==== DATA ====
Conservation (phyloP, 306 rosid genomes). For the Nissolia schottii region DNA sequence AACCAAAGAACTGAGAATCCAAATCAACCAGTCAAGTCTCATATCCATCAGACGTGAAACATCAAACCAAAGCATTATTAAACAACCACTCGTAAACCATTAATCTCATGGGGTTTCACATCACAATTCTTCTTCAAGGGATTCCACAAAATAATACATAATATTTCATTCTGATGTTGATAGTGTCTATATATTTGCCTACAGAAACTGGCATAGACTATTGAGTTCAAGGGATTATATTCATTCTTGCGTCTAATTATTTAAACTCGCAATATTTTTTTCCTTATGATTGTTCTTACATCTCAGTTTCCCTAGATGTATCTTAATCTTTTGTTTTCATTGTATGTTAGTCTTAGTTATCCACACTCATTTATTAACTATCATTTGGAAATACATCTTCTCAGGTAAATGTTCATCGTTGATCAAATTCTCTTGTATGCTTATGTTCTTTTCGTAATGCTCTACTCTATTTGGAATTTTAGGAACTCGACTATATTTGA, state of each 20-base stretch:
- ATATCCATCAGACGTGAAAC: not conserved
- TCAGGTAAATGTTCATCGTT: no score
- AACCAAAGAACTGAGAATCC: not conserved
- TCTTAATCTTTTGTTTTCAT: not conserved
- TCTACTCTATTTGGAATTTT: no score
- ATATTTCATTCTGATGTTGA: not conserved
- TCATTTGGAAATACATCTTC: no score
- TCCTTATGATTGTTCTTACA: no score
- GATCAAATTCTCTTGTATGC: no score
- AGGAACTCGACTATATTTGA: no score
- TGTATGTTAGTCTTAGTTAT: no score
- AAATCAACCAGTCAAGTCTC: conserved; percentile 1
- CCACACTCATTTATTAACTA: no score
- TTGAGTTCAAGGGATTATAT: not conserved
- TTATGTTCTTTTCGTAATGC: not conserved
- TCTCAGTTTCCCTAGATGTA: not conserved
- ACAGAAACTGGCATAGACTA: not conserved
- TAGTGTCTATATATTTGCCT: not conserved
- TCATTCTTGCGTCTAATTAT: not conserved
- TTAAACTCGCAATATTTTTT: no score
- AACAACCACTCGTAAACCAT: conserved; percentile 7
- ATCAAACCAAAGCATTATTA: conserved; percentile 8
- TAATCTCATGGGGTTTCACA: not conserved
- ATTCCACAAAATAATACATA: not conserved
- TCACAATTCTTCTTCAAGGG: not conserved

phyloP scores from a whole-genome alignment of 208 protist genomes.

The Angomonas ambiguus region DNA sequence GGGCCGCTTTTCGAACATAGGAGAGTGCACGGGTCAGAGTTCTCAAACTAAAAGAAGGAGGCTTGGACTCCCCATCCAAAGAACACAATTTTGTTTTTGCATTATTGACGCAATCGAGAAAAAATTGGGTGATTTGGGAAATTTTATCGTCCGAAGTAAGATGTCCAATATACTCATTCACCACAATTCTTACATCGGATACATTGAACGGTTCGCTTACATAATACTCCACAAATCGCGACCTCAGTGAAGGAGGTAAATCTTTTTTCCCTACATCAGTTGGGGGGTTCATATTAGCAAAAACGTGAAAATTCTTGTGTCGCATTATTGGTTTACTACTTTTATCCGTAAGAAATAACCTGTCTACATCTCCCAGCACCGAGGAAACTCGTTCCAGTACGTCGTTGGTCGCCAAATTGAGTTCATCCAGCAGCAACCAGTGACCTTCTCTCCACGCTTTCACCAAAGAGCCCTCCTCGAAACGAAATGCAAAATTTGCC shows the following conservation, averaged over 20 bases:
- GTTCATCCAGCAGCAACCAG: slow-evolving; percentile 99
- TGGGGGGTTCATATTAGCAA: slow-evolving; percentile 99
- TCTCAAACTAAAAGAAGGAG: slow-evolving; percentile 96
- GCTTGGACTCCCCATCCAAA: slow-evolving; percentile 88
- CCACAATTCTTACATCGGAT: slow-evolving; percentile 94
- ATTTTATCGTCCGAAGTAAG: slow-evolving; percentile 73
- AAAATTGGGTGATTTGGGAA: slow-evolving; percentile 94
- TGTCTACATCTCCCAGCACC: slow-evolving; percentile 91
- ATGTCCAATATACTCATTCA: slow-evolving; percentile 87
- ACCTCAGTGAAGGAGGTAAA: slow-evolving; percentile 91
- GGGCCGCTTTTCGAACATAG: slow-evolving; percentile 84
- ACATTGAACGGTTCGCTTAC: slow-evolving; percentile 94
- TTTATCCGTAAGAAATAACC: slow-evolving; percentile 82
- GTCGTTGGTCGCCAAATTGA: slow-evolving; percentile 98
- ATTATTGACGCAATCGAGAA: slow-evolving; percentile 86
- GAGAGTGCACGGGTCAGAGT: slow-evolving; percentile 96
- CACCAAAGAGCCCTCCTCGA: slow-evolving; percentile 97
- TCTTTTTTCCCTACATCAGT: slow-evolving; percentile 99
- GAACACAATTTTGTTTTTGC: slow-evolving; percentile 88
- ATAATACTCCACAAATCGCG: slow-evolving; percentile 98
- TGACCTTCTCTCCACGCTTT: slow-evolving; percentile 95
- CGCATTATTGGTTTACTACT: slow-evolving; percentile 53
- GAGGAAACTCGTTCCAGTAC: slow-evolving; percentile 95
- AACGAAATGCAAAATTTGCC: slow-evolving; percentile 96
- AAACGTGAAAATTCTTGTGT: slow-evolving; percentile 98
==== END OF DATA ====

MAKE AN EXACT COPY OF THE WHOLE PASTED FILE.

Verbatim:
Conservation (phyloP, 306 rosid genomes). For the Nissolia schottii region DNA sequence AACCAAAGAACTGAGAATCCAAATCAACCAGTCAAGTCTCATATCCATCAGACGTGAAACATCAAACCAAAGCATTATTAAACAACCACTCGTAAACCATTAATCTCATGGGGTTTCACATCACAATTCTTCTTCAAGGGATTCCACAAAATAATACATAATATTTCATTCTGATGTTGATAGTGTCTATATATTTGCCTACAGAAACTGGCATAGACTATTGAGTTCAAGGGATTATATTCATTCTTGCGTCTAATTATTTAAACTCGCAATATTTTTTTCCTTATGATTGTTCTTACATCTCAGTTTCCCTAGATGTATCTTAATCTTTTGTTTTCATTGTATGTTAGTCTTAGTTATCCACACTCATTTATTAACTATCATTTGGAAATACATCTTCTCAGGTAAATGTTCATCGTTGATCAAATTCTCTTGTATGCTTATGTTCTTTTCGTAATGCTCTACTCTATTTGGAATTTTAGGAACTCGACTATATTTGA, state of each 20-base stretch:
- ATATCCATCAGACGTGAAAC: not conserved
- TCAGGTAAATGTTCATCGTT: no score
- AACCAAAGAACTGAGAATCC: not conserved
- TCTTAATCTTTTGTTTTCAT: not conserved
- TCTACTCTATTTGGAATTTT: no score
- ATATTTCATTCTGATGTTGA: not conserved
- TCATTTGGAAATACATCTTC: no score
- TCCTTATGATTGTTCTTACA: no score
- GATCAAATTCTCTTGTATGC: no score
- AGGAACTCGACTATATTTGA: no score
- TGTATGTTAGTCTTAGTTAT: no score
- AAATCAACCAGTCAAGTCTC: conserved; percentile 1
- CCACACTCATTTATTAACTA: no score
- TTGAGTTCAAGGGATTATAT: not conserved
- TTATGTTCTTTTCGTAATGC: not conserved
- TCTCAGTTTCCCTAGATGTA: not conserved
- ACAGAAACTGGCATAGACTA: not conserved
- TAGTGTCTATATATTTGCCT: not conserved
- TCATTCTTGCGTCTAATTAT: not conserved
- TTAAACTCGCAATATTTTTT: no score
- AACAACCACTCGTAAACCAT: conserved; percentile 7
- ATCAAACCAAAGCATTATTA: conserved; percentile 8
- TAATCTCATGGGGTTTCACA: not conserved
- ATTCCACAAAATAATACATA: not conserved
- TCACAATTCTTCTTCAAGGG: not conserved

phyloP scores from a whole-genome alignment of 208 protist genomes.

The Angomonas ambiguus region DNA sequence GGGCCGCTTTTCGAACATAGGAGAGTGCACGGGTCAGAGTTCTCAAACTAAAAGAAGGAGGCTTGGACTCCCCATCCAAAGAACACAATTTTGTTTTTGCATTATTGACGCAATCGAGAAAAAATTGGGTGATTTGGGAAATTTTATCGTCCGAAGTAAGATGTCCAATATACTCATTCACCACAATTCTTACATCGGATACATTGAACGGTTCGCTTACATAATACTCCACAAATCGCGACCTCAGTGAAGGAGGTAAATCTTTTTTCCCTACATCAGTTGGGGGGTTCATATTAGCAAAAACGTGAAAATTCTTGTGTCGCATTATTGGTTTACTACTTTTATCCGTAAGAAATAACCTGTCTACATCTCCCAGCACCGAGGAAACTCGTTCCAGTACGTCGTTGGTCGCCAAATTGAGTTCATCCAGCAGCAACCAGTGACCTTCTCTCCACGCTTTCACCAAAGAGCCCTCCTCGAAACGAAATGCAAAATTTGCC shows the following conservation, averaged over 20 bases:
- GTTCATCCAGCAGCAACCAG: slow-evolving; percentile 99
- TGGGGGGTTCATATTAGCAA: slow-evolving; percentile 99
- TCTCAAACTAAAAGAAGGAG: slow-evolving; percentile 96
- GCTTGGACTCCCCATCCAAA: slow-evolving; percentile 88
- CCACAATTCTTACATCGGAT: slow-evolving; percentile 94
- ATTTTATCGTCCGAAGTAAG: slow-evolving; percentile 73
- AAAATTGGGTGATTTGGGAA: slow-evolving; percentile 94
- TGTCTACATCTCCCAGCACC: slow-evolving; percentile 91
- ATGTCCAATATACTCATTCA: slow-evolving; percentile 87
- ACCTCAGTGAAGGAGGTAAA: slow-evolving; percentile 91
- GGGCCGCTTTTCGAACATAG: slow-evolving; percentile 84
- ACATTGAACGGTTCGCTTAC: slow-evolving; percentile 94
- TTTATCCGTAAGAAATAACC: slow-evolving; percentile 82
- GTCGTTGGTCGCCAAATTGA: slow-evolving; percentile 98
- ATTATTGACGCAATCGAGAA: slow-evolving; percentile 86
- GAGAGTGCACGGGTCAGAGT: slow-evolving; percentile 96
- CACCAAAGAGCCCTCCTCGA: slow-evolving; percentile 97
- TCTTTTTTCCCTACATCAGT: slow-evolving; percentile 99
- GAACACAATTTTGTTTTTGC: slow-evolving; percentile 88
- ATAATACTCCACAAATCGCG: slow-evolving; percentile 98
- TGACCTTCTCTCCACGCTTT: slow-evolving; percentile 95
- CGCATTATTGGTTTACTACT: slow-evolving; percentile 53
- GAGGAAACTCGTTCCAGTAC: slow-evolving; percentile 95
- AACGAAATGCAAAATTTGCC: slow-evolving; percentile 96
- AAACGTGAAAATTCTTGTGT: slow-evolving; percentile 98